References of "Thonart, Philippe"
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See detailMicroorganisms from Aphid Honeydew Attract and Enhance the Efficacy of Natural Enemies
Leroy, Pascal ULg; Sabri, Ahmed ULg; Heuskin, Stéphanie ULg et al

in Nature Communications (2011), 2

Aphids are one of the most serious pests of crops worldwide, causing major yield and economic losses. To control aphids, natural enemies could be an option but their efficacy is sometimes limited by their ... [more ▼]

Aphids are one of the most serious pests of crops worldwide, causing major yield and economic losses. To control aphids, natural enemies could be an option but their efficacy is sometimes limited by their dispersal in natural environment. Here we report the first isolation of a bacterium from the pea aphid Acyrthosiphon pisum honeydew, Staphylococcus sciuri, which acts as a kairomone enhancing the efficiency of aphid natural enemies. Our findings represent the first case of a host-associated bacterium driving prey location and ovipositional preference for the natural enemy. We show that this bacterium has a key role in tritrophic interactions because it is the direct source of volatiles used to locate prey. Some specific semiochemicals produced by S. sciuri were also identified as significant attractants and ovipositional stimulants. The use of this host-associated bacterium could certainly provide a novel approach to control aphids in field and greenhouse systems. [less ▲]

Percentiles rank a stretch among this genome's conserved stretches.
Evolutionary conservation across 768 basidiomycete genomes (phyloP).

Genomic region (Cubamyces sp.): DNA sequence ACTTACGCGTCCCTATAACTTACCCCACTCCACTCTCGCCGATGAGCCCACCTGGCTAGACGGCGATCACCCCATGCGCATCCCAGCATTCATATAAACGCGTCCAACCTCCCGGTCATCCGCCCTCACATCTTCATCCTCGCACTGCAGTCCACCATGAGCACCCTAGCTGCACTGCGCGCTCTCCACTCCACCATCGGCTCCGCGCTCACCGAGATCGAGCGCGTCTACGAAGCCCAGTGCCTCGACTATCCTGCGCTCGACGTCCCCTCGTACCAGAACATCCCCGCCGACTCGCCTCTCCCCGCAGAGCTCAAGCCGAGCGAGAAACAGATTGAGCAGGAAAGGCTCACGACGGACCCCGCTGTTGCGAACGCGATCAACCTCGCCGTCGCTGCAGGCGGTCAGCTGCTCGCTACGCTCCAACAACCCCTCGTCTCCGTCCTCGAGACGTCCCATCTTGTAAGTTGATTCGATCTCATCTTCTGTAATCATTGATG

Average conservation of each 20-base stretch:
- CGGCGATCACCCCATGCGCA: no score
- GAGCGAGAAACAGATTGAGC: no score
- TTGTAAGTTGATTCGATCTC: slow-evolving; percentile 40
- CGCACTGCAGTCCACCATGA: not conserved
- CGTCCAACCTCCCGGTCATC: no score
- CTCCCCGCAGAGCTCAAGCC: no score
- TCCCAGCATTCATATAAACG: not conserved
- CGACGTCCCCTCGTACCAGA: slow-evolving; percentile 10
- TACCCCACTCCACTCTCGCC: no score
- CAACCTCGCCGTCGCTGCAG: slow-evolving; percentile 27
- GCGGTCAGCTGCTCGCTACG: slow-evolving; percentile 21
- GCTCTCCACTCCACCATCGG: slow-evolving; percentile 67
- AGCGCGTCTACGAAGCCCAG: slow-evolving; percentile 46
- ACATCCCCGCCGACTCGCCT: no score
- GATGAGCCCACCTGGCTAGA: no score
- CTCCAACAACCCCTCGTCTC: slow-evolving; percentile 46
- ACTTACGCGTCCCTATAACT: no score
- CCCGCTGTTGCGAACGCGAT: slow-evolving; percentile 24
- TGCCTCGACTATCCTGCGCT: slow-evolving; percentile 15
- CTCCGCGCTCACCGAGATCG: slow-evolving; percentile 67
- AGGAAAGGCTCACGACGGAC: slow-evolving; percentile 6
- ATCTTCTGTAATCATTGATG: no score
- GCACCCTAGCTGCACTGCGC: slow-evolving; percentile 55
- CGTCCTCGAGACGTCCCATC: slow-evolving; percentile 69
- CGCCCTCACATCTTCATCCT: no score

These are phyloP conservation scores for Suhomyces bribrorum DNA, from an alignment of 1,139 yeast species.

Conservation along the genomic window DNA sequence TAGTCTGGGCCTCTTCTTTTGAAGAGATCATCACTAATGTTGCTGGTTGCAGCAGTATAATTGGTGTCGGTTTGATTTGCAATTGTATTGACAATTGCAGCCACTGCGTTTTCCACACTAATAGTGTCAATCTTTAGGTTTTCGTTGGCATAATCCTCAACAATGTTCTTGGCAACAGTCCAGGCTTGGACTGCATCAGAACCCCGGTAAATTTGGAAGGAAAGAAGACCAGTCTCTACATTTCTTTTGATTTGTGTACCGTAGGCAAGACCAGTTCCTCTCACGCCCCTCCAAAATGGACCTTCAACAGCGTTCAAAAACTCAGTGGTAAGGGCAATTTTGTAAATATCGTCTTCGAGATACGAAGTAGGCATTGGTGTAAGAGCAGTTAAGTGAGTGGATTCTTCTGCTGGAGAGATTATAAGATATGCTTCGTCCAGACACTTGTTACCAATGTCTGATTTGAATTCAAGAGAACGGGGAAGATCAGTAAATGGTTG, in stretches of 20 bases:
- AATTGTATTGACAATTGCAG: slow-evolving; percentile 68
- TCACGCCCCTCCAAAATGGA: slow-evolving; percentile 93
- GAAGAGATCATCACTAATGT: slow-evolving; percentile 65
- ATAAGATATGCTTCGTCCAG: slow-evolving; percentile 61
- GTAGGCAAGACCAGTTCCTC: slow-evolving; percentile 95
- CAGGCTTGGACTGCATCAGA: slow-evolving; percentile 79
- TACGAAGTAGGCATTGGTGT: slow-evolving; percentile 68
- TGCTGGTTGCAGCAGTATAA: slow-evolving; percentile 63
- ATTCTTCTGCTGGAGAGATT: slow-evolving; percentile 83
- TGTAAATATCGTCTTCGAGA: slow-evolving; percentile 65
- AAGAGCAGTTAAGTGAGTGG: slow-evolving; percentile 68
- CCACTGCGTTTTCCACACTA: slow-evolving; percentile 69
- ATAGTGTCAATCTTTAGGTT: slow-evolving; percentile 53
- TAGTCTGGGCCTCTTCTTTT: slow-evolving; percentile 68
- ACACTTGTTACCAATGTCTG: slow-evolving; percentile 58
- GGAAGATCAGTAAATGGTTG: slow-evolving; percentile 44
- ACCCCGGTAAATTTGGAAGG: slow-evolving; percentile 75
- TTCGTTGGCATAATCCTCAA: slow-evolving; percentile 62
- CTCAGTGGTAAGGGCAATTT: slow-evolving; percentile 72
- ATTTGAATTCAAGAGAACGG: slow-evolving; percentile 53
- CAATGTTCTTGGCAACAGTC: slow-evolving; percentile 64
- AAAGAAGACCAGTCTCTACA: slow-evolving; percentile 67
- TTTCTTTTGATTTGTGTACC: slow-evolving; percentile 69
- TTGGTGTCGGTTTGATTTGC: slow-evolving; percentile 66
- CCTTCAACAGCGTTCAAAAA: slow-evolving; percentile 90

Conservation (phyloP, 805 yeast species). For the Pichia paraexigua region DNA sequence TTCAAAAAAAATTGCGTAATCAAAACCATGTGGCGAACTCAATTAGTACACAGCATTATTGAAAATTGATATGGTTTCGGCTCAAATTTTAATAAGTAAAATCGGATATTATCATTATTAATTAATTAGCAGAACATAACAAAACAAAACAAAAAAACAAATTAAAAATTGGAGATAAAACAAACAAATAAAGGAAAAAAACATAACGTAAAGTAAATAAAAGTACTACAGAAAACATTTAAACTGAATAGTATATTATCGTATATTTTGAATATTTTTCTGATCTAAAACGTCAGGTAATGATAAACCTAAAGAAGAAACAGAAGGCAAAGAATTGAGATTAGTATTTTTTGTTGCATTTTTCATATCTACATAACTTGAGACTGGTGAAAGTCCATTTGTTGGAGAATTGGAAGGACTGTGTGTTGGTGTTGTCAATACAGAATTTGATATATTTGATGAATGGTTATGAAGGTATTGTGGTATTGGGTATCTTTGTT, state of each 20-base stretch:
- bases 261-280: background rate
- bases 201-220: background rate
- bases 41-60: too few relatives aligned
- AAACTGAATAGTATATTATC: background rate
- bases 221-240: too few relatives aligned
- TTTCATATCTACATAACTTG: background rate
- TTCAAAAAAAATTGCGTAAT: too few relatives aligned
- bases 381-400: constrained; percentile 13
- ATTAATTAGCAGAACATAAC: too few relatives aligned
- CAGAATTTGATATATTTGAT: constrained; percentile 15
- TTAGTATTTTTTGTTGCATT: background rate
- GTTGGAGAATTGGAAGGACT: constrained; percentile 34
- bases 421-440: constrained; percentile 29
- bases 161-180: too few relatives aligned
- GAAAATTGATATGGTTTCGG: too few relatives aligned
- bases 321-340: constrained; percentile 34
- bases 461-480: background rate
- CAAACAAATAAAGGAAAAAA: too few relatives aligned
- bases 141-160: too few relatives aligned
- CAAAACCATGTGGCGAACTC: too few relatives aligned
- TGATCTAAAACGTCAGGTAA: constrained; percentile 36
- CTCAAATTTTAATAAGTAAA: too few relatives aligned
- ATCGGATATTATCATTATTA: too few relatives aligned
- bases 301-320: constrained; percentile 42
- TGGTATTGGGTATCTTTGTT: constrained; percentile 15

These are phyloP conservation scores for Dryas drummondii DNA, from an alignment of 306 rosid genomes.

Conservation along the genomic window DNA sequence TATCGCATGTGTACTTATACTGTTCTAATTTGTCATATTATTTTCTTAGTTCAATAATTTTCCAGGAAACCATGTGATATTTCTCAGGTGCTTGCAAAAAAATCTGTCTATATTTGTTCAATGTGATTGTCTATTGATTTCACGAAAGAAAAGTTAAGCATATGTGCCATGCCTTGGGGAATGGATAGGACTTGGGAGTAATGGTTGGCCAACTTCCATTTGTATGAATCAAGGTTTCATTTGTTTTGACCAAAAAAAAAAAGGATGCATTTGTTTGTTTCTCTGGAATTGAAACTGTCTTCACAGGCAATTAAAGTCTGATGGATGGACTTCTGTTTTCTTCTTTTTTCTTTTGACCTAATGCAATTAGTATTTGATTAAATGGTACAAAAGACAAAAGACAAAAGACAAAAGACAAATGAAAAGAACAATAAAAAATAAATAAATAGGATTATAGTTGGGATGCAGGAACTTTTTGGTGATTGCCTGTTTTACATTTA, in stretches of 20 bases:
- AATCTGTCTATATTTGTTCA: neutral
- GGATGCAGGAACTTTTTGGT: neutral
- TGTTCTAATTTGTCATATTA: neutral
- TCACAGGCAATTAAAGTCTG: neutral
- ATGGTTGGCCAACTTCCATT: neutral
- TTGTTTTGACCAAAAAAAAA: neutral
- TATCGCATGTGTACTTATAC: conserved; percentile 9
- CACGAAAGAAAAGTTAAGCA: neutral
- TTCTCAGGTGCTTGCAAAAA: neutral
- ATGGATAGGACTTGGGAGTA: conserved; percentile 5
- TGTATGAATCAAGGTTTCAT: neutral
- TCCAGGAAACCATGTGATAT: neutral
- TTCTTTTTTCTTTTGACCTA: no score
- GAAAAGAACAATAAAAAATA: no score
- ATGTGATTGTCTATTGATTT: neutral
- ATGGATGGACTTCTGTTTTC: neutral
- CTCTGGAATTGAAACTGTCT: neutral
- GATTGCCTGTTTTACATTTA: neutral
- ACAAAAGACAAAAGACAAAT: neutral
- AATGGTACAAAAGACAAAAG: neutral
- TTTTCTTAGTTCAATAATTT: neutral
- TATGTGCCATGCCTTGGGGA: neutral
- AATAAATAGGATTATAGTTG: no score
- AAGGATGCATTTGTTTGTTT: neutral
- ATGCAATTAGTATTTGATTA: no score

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See detailA semiochemical enhancing the attractiveness of aphidophagous predators in potato crops
Leroy, Pascal ULg; Vandereycken, Axel ULg; Sabri, Ahmed ULg et al

Poster (2011, May 24)

Aphids are major pests of crops worldwide and the use of pesticides has led to resistant populations. The integration of aphid natural enemies in integrated management programs could be an option, but ... [more ▼]